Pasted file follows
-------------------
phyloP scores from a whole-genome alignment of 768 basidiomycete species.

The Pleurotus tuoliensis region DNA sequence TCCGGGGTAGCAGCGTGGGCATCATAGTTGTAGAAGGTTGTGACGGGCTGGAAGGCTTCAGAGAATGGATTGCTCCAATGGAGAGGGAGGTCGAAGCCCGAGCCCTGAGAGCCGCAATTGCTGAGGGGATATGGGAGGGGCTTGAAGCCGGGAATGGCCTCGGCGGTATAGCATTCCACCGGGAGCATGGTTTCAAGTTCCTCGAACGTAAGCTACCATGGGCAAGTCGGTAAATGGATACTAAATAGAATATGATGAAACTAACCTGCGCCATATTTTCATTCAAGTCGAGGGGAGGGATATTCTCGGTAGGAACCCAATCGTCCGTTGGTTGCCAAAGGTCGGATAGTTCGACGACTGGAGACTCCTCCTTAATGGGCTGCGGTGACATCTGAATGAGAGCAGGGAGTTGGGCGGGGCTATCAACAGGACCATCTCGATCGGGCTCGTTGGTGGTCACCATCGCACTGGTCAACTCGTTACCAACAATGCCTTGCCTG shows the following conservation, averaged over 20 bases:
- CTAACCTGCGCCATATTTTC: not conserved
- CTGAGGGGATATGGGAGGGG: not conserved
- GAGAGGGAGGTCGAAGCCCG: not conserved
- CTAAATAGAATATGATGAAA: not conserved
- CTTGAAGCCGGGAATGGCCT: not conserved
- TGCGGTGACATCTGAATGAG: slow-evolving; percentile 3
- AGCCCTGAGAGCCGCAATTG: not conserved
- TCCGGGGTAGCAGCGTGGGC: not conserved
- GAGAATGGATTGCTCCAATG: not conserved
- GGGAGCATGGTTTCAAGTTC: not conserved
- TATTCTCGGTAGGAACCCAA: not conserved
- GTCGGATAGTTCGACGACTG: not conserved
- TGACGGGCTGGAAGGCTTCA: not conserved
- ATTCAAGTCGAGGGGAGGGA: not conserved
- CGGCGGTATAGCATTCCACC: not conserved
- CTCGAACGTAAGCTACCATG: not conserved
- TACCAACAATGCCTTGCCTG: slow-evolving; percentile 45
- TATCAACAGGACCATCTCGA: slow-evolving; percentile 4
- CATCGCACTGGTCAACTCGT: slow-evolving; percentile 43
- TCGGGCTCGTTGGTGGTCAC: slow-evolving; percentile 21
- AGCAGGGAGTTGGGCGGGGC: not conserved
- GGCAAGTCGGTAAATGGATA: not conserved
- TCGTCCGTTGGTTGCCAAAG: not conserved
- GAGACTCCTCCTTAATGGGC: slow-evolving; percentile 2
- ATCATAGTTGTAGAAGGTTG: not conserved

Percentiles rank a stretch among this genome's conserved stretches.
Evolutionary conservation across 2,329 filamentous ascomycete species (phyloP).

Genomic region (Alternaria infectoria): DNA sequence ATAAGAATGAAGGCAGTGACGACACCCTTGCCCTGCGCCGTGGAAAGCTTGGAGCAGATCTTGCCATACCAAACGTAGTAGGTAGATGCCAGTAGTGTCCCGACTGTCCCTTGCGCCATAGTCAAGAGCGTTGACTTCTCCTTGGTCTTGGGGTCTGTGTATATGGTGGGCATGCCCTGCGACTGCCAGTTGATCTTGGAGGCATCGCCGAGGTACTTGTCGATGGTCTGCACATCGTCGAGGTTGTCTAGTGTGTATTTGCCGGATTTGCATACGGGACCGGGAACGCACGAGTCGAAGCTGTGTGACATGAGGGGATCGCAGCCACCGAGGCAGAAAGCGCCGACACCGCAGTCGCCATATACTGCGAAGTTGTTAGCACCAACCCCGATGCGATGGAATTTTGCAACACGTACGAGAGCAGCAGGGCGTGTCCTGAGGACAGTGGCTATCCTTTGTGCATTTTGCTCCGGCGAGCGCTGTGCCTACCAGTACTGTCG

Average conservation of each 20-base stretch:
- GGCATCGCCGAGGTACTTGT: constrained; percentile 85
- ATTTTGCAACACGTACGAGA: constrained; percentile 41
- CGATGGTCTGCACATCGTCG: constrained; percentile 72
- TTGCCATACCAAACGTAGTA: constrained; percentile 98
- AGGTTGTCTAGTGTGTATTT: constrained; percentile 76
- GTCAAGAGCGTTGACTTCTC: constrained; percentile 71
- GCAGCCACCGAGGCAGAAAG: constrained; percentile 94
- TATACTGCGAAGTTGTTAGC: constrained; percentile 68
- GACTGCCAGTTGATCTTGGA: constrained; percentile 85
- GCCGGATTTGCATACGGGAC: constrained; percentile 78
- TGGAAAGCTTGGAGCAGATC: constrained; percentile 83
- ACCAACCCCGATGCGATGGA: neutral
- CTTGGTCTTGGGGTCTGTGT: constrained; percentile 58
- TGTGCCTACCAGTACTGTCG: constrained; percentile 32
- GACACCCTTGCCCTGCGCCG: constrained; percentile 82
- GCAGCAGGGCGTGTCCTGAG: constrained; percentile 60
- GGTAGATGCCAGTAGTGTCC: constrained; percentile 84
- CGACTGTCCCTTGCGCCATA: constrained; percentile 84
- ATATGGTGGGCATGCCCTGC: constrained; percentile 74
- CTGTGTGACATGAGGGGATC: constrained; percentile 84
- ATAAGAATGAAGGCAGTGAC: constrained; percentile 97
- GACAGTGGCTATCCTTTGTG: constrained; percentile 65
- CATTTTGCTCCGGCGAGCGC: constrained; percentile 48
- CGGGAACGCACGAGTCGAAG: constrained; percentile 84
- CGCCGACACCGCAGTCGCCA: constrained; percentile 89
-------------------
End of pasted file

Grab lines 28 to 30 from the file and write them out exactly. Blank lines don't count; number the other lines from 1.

Percentiles rank a stretch among this genome's conserved stretches.
Evolutionary conservation across 2,329 filamentous ascomycete species (phyloP).

Genomic region (Alternaria infectoria): DNA sequence ATAAGAATGAAGGCAGTGACGACACCCTTGCCCTGCGCCGTGGAAAGCTTGGAGCAGATCTTGCCATACCAAACGTAGTAGGTAGATGCCAGTAGTGTCCCGACTGTCCCTTGCGCCATAGTCAAGAGCGTTGACTTCTCCTTGGTCTTGGGGTCTGTGTATATGGTGGGCATGCCCTGCGACTGCCAGTTGATCTTGGAGGCATCGCCGAGGTACTTGTCGATGGTCTGCACATCGTCGAGGTTGTCTAGTGTGTATTTGCCGGATTTGCATACGGGACCGGGAACGCACGAGTCGAAGCTGTGTGACATGAGGGGATCGCAGCCACCGAGGCAGAAAGCGCCGACACCGCAGTCGCCATATACTGCGAAGTTGTTAGCACCAACCCCGATGCGATGGAATTTTGCAACACGTACGAGAGCAGCAGGGCGTGTCCTGAGGACAGTGGCTATCCTTTGTGCATTTTGCTCCGGCGAGCGCTGTGCCTACCAGTACTGTCG